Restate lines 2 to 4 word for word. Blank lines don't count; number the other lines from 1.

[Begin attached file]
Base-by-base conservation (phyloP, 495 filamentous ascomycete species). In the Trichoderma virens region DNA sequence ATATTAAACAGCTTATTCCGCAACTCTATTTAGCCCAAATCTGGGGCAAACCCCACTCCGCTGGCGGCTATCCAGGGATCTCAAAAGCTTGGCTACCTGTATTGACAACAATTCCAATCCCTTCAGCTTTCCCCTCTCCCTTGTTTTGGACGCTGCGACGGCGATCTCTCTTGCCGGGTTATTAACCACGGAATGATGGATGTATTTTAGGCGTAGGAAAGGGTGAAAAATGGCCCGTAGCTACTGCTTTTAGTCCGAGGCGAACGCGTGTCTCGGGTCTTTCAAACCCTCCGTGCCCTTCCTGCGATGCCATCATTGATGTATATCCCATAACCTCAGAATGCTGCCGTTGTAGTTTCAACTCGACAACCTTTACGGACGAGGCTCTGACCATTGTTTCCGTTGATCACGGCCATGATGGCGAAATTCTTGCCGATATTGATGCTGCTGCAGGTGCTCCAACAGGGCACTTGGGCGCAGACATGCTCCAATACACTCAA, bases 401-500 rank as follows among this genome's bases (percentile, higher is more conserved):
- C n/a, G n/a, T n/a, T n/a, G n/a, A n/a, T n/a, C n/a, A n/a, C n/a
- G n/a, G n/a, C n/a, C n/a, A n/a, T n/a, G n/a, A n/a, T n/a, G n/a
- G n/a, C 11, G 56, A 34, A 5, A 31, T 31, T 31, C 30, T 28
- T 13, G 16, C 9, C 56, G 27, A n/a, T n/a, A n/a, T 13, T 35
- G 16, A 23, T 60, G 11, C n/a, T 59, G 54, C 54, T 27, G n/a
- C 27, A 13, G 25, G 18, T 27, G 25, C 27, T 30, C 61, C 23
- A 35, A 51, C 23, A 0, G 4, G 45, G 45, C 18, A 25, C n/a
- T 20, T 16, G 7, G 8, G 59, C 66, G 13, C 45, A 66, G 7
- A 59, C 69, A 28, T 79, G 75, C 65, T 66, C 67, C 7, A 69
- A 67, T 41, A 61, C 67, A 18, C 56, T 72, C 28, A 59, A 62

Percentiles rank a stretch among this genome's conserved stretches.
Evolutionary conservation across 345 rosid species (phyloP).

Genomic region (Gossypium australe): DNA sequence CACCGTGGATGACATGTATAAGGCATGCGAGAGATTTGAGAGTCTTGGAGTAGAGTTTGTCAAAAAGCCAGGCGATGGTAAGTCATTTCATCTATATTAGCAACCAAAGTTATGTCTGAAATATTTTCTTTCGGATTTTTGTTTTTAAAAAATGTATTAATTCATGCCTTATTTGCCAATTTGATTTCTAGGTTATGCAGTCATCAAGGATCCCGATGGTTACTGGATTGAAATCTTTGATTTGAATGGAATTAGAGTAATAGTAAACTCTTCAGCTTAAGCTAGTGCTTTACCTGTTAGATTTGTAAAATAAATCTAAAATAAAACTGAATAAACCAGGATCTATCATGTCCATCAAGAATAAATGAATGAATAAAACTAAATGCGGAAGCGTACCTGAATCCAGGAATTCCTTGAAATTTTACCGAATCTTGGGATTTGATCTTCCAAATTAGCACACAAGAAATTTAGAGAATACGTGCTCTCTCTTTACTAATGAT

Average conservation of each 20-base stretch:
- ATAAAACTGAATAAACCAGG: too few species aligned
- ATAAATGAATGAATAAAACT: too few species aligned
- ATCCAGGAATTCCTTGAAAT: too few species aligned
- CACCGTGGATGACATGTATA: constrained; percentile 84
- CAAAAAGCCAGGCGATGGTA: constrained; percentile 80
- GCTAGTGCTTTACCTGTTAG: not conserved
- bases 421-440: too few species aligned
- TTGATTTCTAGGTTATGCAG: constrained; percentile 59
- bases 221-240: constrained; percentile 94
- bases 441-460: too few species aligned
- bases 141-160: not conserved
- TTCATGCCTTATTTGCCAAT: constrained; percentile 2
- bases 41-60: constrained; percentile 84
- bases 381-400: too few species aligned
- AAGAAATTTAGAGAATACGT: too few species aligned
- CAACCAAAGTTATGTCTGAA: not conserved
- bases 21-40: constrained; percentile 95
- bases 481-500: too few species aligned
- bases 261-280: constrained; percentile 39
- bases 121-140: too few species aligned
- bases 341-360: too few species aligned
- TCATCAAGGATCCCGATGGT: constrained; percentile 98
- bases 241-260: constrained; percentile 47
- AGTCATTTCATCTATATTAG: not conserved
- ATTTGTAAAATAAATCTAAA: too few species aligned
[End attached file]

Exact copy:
- C n/a, G n/a, T n/a, T n/a, G n/a, A n/a, T n/a, C n/a, A n/a, C n/a
- G n/a, G n/a, C n/a, C n/a, A n/a, T n/a, G n/a, A n/a, T n/a, G n/a
- G n/a, C 11, G 56, A 34, A 5, A 31, T 31, T 31, C 30, T 28